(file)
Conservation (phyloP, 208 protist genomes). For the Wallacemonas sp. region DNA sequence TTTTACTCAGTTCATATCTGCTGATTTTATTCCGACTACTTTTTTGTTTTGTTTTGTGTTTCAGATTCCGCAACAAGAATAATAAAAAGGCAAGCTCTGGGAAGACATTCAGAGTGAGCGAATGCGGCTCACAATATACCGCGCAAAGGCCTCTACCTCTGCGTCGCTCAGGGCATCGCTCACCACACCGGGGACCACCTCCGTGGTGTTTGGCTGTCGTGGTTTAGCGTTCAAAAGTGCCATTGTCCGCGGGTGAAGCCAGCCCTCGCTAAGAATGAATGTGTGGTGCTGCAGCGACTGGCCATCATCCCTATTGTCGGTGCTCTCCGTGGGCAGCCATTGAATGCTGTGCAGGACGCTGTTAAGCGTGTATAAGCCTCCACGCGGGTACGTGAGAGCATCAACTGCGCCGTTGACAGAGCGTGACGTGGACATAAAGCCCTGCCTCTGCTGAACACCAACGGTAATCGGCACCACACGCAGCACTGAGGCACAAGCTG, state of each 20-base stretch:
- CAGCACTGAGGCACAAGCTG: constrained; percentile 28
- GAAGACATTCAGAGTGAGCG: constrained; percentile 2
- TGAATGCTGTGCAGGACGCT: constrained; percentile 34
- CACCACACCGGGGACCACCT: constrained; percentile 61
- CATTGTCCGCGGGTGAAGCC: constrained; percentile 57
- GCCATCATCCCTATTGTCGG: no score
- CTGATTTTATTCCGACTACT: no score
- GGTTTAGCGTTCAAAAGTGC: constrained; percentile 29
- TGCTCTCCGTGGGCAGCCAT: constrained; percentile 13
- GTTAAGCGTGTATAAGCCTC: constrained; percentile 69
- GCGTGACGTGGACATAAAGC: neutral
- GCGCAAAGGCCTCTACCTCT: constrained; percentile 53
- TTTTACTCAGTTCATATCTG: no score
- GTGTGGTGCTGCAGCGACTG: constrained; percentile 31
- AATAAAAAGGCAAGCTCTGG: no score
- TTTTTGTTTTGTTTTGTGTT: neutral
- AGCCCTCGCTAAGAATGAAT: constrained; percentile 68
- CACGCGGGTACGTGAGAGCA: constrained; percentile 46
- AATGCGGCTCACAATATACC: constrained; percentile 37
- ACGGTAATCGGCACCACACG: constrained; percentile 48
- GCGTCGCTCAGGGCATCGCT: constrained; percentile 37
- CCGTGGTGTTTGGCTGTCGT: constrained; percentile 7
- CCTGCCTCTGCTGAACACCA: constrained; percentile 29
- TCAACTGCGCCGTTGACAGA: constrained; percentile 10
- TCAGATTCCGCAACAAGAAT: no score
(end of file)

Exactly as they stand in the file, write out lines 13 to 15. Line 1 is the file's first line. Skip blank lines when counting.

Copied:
- GCGCAAAGGCCTCTACCTCT: constrained; percentile 53
- TTTTACTCAGTTCATATCTG: no score
- GTGTGGTGCTGCAGCGACTG: constrained; percentile 31